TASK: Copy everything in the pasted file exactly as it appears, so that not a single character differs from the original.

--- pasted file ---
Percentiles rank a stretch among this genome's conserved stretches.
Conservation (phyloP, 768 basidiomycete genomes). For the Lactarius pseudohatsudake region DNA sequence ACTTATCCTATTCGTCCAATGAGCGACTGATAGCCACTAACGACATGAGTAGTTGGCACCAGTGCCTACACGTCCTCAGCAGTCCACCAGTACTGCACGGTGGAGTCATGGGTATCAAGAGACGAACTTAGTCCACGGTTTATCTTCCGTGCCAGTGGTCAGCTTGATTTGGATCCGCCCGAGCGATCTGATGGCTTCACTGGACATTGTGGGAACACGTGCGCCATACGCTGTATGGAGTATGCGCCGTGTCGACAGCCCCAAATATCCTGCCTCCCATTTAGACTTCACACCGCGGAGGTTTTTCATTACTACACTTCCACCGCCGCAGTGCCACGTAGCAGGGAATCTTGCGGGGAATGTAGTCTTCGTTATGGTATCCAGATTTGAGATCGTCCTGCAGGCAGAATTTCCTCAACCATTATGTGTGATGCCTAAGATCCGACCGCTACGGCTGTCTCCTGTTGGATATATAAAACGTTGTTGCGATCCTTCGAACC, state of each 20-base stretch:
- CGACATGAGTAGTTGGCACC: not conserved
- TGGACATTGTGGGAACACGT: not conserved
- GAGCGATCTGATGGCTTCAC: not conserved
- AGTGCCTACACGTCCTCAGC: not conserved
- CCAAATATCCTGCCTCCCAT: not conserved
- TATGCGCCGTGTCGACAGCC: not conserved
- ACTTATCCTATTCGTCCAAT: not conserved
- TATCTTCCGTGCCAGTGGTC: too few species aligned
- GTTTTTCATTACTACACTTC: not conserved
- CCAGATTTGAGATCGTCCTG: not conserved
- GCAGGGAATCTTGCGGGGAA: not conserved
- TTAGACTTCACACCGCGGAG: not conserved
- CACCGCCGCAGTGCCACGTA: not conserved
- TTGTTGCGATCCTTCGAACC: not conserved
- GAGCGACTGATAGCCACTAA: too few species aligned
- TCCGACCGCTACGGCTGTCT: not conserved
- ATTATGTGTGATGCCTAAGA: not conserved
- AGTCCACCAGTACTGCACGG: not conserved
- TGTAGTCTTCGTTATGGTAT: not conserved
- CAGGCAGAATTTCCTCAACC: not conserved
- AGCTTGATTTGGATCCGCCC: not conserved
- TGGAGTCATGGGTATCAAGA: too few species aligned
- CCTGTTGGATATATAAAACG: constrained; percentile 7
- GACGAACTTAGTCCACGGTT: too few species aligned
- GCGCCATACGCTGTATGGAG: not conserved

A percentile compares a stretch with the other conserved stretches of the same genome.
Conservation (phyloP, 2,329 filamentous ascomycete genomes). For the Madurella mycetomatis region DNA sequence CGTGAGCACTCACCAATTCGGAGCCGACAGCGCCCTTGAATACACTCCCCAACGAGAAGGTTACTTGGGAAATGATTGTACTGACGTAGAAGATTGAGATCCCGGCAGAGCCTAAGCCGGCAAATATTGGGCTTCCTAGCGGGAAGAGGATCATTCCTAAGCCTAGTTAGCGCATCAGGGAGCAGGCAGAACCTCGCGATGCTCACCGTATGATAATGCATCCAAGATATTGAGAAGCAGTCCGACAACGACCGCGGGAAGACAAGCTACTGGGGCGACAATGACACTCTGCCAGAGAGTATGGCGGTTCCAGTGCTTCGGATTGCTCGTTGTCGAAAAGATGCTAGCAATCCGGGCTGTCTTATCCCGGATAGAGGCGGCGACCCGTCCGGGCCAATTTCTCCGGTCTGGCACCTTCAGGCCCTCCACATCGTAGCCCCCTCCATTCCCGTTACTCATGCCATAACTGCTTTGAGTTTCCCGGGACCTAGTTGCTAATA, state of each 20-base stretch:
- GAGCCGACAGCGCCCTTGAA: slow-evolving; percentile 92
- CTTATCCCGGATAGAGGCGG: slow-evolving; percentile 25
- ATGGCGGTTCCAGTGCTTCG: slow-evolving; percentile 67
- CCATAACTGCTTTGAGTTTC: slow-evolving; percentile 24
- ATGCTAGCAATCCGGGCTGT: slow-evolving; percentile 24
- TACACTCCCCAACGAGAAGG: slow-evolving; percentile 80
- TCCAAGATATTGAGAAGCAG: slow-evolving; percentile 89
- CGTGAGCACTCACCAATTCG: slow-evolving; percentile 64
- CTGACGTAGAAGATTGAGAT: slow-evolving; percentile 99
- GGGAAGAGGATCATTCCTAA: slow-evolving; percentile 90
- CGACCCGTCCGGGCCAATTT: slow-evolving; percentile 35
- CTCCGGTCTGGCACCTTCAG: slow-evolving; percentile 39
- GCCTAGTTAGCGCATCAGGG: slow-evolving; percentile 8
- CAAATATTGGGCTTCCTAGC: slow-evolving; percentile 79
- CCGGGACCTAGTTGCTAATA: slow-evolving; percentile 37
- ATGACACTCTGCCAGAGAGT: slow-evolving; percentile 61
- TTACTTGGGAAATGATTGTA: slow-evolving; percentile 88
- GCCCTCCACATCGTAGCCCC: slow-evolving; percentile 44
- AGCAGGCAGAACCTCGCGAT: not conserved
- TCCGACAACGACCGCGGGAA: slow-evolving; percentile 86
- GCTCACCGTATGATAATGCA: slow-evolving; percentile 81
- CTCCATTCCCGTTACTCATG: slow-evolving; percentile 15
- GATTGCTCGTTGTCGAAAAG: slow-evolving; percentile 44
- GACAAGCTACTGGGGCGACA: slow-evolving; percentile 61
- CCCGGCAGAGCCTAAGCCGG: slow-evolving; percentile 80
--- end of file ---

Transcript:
Percentiles rank a stretch among this genome's conserved stretches.
Conservation (phyloP, 768 basidiomycete genomes). For the Lactarius pseudohatsudake region DNA sequence ACTTATCCTATTCGTCCAATGAGCGACTGATAGCCACTAACGACATGAGTAGTTGGCACCAGTGCCTACACGTCCTCAGCAGTCCACCAGTACTGCACGGTGGAGTCATGGGTATCAAGAGACGAACTTAGTCCACGGTTTATCTTCCGTGCCAGTGGTCAGCTTGATTTGGATCCGCCCGAGCGATCTGATGGCTTCACTGGACATTGTGGGAACACGTGCGCCATACGCTGTATGGAGTATGCGCCGTGTCGACAGCCCCAAATATCCTGCCTCCCATTTAGACTTCACACCGCGGAGGTTTTTCATTACTACACTTCCACCGCCGCAGTGCCACGTAGCAGGGAATCTTGCGGGGAATGTAGTCTTCGTTATGGTATCCAGATTTGAGATCGTCCTGCAGGCAGAATTTCCTCAACCATTATGTGTGATGCCTAAGATCCGACCGCTACGGCTGTCTCCTGTTGGATATATAAAACGTTGTTGCGATCCTTCGAACC, state of each 20-base stretch:
- CGACATGAGTAGTTGGCACC: not conserved
- TGGACATTGTGGGAACACGT: not conserved
- GAGCGATCTGATGGCTTCAC: not conserved
- AGTGCCTACACGTCCTCAGC: not conserved
- CCAAATATCCTGCCTCCCAT: not conserved
- TATGCGCCGTGTCGACAGCC: not conserved
- ACTTATCCTATTCGTCCAAT: not conserved
- TATCTTCCGTGCCAGTGGTC: too few species aligned
- GTTTTTCATTACTACACTTC: not conserved
- CCAGATTTGAGATCGTCCTG: not conserved
- GCAGGGAATCTTGCGGGGAA: not conserved
- TTAGACTTCACACCGCGGAG: not conserved
- CACCGCCGCAGTGCCACGTA: not conserved
- TTGTTGCGATCCTTCGAACC: not conserved
- GAGCGACTGATAGCCACTAA: too few species aligned
- TCCGACCGCTACGGCTGTCT: not conserved
- ATTATGTGTGATGCCTAAGA: not conserved
- AGTCCACCAGTACTGCACGG: not conserved
- TGTAGTCTTCGTTATGGTAT: not conserved
- CAGGCAGAATTTCCTCAACC: not conserved
- AGCTTGATTTGGATCCGCCC: not conserved
- TGGAGTCATGGGTATCAAGA: too few species aligned
- CCTGTTGGATATATAAAACG: constrained; percentile 7
- GACGAACTTAGTCCACGGTT: too few species aligned
- GCGCCATACGCTGTATGGAG: not conserved

A percentile compares a stretch with the other conserved stretches of the same genome.
Conservation (phyloP, 2,329 filamentous ascomycete genomes). For the Madurella mycetomatis region DNA sequence CGTGAGCACTCACCAATTCGGAGCCGACAGCGCCCTTGAATACACTCCCCAACGAGAAGGTTACTTGGGAAATGATTGTACTGACGTAGAAGATTGAGATCCCGGCAGAGCCTAAGCCGGCAAATATTGGGCTTCCTAGCGGGAAGAGGATCATTCCTAAGCCTAGTTAGCGCATCAGGGAGCAGGCAGAACCTCGCGATGCTCACCGTATGATAATGCATCCAAGATATTGAGAAGCAGTCCGACAACGACCGCGGGAAGACAAGCTACTGGGGCGACAATGACACTCTGCCAGAGAGTATGGCGGTTCCAGTGCTTCGGATTGCTCGTTGTCGAAAAGATGCTAGCAATCCGGGCTGTCTTATCCCGGATAGAGGCGGCGACCCGTCCGGGCCAATTTCTCCGGTCTGGCACCTTCAGGCCCTCCACATCGTAGCCCCCTCCATTCCCGTTACTCATGCCATAACTGCTTTGAGTTTCCCGGGACCTAGTTGCTAATA, state of each 20-base stretch:
- GAGCCGACAGCGCCCTTGAA: slow-evolving; percentile 92
- CTTATCCCGGATAGAGGCGG: slow-evolving; percentile 25
- ATGGCGGTTCCAGTGCTTCG: slow-evolving; percentile 67
- CCATAACTGCTTTGAGTTTC: slow-evolving; percentile 24
- ATGCTAGCAATCCGGGCTGT: slow-evolving; percentile 24
- TACACTCCCCAACGAGAAGG: slow-evolving; percentile 80
- TCCAAGATATTGAGAAGCAG: slow-evolving; percentile 89
- CGTGAGCACTCACCAATTCG: slow-evolving; percentile 64
- CTGACGTAGAAGATTGAGAT: slow-evolving; percentile 99
- GGGAAGAGGATCATTCCTAA: slow-evolving; percentile 90
- CGACCCGTCCGGGCCAATTT: slow-evolving; percentile 35
- CTCCGGTCTGGCACCTTCAG: slow-evolving; percentile 39
- GCCTAGTTAGCGCATCAGGG: slow-evolving; percentile 8
- CAAATATTGGGCTTCCTAGC: slow-evolving; percentile 79
- CCGGGACCTAGTTGCTAATA: slow-evolving; percentile 37
- ATGACACTCTGCCAGAGAGT: slow-evolving; percentile 61
- TTACTTGGGAAATGATTGTA: slow-evolving; percentile 88
- GCCCTCCACATCGTAGCCCC: slow-evolving; percentile 44
- AGCAGGCAGAACCTCGCGAT: not conserved
- TCCGACAACGACCGCGGGAA: slow-evolving; percentile 86
- GCTCACCGTATGATAATGCA: slow-evolving; percentile 81
- CTCCATTCCCGTTACTCATG: slow-evolving; percentile 15
- GATTGCTCGTTGTCGAAAAG: slow-evolving; percentile 44
- GACAAGCTACTGGGGCGACA: slow-evolving; percentile 61
- CCCGGCAGAGCCTAAGCCGG: slow-evolving; percentile 80